This exploration of tears is reassuring and nonjudgmental.

WHY DO WE CRY?

A boy asks his mother a simple question and receives a not-so-simple answer.

Mario’s mother lists some of the many reasons people cry in sensitively nuanced metaphors layered with emotional truths. Each spread prints one word or phrase in a slightly larger font than the rest, subtly but effectively drawing readers’ attention to a particular feeling. Among the obvious are “sadness,” “anger,” and “happy.” The more nuanced concepts include “grow,” “lock,” and “wall,” which the surrounding text and illustrations help convey. All the while, readers see a young girl, perhaps the mother when she was young, experiencing these emotions. Encapsulating it all, Mario’s mother finally says, “But more than anything, sweetheart, we cry because we feel like crying.” In the backmatter, Pintadera further answers other, scientifically based questions about tears, such as “What are tears made of?” and “Why are tears good for us?” While the scientific perspective at first seems out of place in such an emotional book, it helps remove some of the stigma surrounding the act of crying. The text assures readers that tears are a natural biological function with several purposes: “Who cries?…crying is universal, just like laughter.” Additional discussion activities prompt readers to make personal connections. This book, originally published in Spain, features a pale-skinned, black-haired parent and child. The textured images generate appropriate moods, providing powerful symbolic visuals for the addressed emotions. Many could hang in an art gallery as part of a surrealist collection.

This exploration of tears is reassuring and nonjudgmental. (Picture book. 3-8)

Pub Date: April 7, 2020

ISBN: 978-1-5253-0477-4

Page Count: 34

Publisher: Kids Can

Review Posted Online: Dec. 8, 2019

Kirkus Reviews Issue: Jan. 1, 2020

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Both beautiful and inspiring as graduation gift or guide to life.

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BE YOU!

An inspirational picture book offers life advice for readers who want to be themselves.

Replete with sparkling, often quirky illustrations of children living their best lives, this book is a gorgeous guidebook for those seeking encouragement while encountering life’s challenges. The children featured—a racially diverse group ranging from infants to preschoolers—cheerfully navigate the various injunctions that flow through the text: “Be curious.…Be adventurous.…Be persistent.…Be kind.” What is remarkable about the book is that even though the instructions and the brief sentences explaining them are at times vague, the illustrations expand on them in ways readers will find endearing and uplifting. Those depicting painful or challenging moments are especially effective. The “Be persistent” double-page spread shows a child in a boat on stormy seas; it’s rich with deep blues as it emphasizes the energy of wind and rain and struggle in the face of challenge. Together with the accompanying repeated phrase “Keep going, never stop. Keep going, never stop. Keep going, never stop,” this spread arrests readers. By contrast, the “Be kind. Be understanding” spread simply presents two children’s faces, one cast in blue and the other in gold, but the empathy that Reynolds conveys is similarly captivating. While there is no plot to pull readers through the pages, the book provides rich fodder for caregivers to use as teachable moments, both informally and in classroom settings.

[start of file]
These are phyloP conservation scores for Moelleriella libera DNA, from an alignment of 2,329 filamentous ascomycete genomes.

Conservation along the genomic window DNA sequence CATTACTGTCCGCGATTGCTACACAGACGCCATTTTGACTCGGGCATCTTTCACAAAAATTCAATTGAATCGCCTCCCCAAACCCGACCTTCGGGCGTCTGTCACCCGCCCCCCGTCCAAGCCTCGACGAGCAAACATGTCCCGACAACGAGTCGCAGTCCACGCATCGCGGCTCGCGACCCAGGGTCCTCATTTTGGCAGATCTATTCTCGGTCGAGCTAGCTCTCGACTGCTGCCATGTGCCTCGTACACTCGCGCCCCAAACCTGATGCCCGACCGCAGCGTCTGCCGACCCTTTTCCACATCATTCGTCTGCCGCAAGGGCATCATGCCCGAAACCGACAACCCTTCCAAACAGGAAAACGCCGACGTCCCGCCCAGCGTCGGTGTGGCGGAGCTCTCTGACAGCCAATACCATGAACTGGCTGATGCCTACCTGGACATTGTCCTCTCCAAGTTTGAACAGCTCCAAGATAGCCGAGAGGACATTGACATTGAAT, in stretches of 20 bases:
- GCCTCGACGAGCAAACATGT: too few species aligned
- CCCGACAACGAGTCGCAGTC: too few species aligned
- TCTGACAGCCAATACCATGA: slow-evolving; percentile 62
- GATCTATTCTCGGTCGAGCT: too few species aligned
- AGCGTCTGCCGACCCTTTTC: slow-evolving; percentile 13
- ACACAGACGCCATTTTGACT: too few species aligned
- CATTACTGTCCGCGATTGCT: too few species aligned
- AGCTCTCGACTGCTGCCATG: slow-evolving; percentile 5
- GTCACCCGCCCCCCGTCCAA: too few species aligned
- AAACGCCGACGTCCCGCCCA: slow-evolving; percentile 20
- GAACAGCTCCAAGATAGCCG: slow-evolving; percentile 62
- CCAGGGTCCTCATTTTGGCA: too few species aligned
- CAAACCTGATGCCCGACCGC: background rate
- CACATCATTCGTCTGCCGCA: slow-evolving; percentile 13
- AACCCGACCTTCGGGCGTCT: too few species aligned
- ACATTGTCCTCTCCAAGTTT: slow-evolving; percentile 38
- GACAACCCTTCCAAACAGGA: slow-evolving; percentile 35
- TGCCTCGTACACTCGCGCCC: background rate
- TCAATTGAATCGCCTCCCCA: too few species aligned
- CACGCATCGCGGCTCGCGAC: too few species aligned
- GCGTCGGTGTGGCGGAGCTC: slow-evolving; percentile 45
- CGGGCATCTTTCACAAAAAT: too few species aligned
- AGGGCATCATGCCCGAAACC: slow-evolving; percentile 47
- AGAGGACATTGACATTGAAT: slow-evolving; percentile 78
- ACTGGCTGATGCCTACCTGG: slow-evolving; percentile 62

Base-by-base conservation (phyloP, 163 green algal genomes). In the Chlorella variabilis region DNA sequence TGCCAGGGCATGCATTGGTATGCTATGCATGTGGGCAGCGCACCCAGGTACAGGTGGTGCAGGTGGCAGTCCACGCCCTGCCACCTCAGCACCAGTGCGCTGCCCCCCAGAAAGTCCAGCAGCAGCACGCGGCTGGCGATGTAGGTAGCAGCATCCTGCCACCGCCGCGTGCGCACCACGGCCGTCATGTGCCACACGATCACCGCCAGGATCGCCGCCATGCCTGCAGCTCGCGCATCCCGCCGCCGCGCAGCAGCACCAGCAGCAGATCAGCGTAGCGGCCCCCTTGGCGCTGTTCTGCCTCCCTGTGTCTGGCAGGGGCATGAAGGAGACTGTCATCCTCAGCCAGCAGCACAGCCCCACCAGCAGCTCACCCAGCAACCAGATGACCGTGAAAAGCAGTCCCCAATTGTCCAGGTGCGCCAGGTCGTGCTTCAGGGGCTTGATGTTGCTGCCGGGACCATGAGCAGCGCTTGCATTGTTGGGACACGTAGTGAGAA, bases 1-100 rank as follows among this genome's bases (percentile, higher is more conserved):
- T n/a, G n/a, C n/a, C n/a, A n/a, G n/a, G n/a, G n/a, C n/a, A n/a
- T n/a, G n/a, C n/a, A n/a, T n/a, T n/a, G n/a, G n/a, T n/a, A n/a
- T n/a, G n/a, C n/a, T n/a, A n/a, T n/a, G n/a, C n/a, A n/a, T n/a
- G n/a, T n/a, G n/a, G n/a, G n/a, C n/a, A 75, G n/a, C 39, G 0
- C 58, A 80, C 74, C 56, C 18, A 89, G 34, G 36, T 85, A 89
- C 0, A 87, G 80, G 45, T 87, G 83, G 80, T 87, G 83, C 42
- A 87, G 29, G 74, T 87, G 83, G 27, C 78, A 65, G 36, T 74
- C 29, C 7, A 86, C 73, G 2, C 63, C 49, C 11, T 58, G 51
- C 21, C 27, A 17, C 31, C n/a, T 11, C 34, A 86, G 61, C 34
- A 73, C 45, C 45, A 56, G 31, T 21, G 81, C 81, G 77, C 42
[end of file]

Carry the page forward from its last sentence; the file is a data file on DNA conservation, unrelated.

Both beautiful and inspiring as graduation gift or guide to life. (Picture book. 3-6)

Pub Date: March 3, 2020

ISBN: 978-1-338-57231-5

Page Count: 32

Publisher: Orchard/Scholastic

Review Posted Online: Nov. 24, 2019

Kirkus Reviews Issue: Dec. 15, 2019

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The dynamic interaction between the characters invites readers to take risks, push boundaries, and have a little unscripted...

CLAYMATES

Reinvention is the name of the game for two blobs of clay.

A blue-eyed gray blob and a brown-eyed brown blob sit side by side, unsure as to what’s going to happen next. The gray anticipates an adventure, while the brown appears apprehensive. A pair of hands descends, and soon, amid a flurry of squishing and prodding and poking and sculpting, a handsome gray wolf and a stately brown owl emerge. The hands disappear, leaving the friends to their own devices. The owl is pleased, but the wolf convinces it that the best is yet to come. An ear pulled here and an extra eye placed there, and before you can shake a carving stick, a spurt of frenetic self-exploration—expressed as a tangled black scribble—reveals a succession of smug hybrid beasts. After all, the opportunity to become a “pig-e-phant” doesn’t come around every day. But the sound of approaching footsteps panics the pair of Picassos. How are they going to “fix [them]selves” on time? Soon a hippopotamus and peacock are staring bug-eyed at a returning pair of astonished hands. The creative naiveté of the “clay mates” is perfectly captured by Petty’s feisty, spot-on dialogue: “This was your idea…and it was a BAD one.” Eldridge’s endearing sculpted images are photographed against the stark white background of an artist’s work table to great effect.

The dynamic interaction between the characters invites readers to take risks, push boundaries, and have a little unscripted fun of their own . (Picture book. 5-8)

Pub Date: June 20, 2017

ISBN: 978-0-316-30311-8

Page Count: 40

Publisher: Little, Brown

Review Posted Online: March 29, 2017

Kirkus Reviews Issue: April 15, 2017

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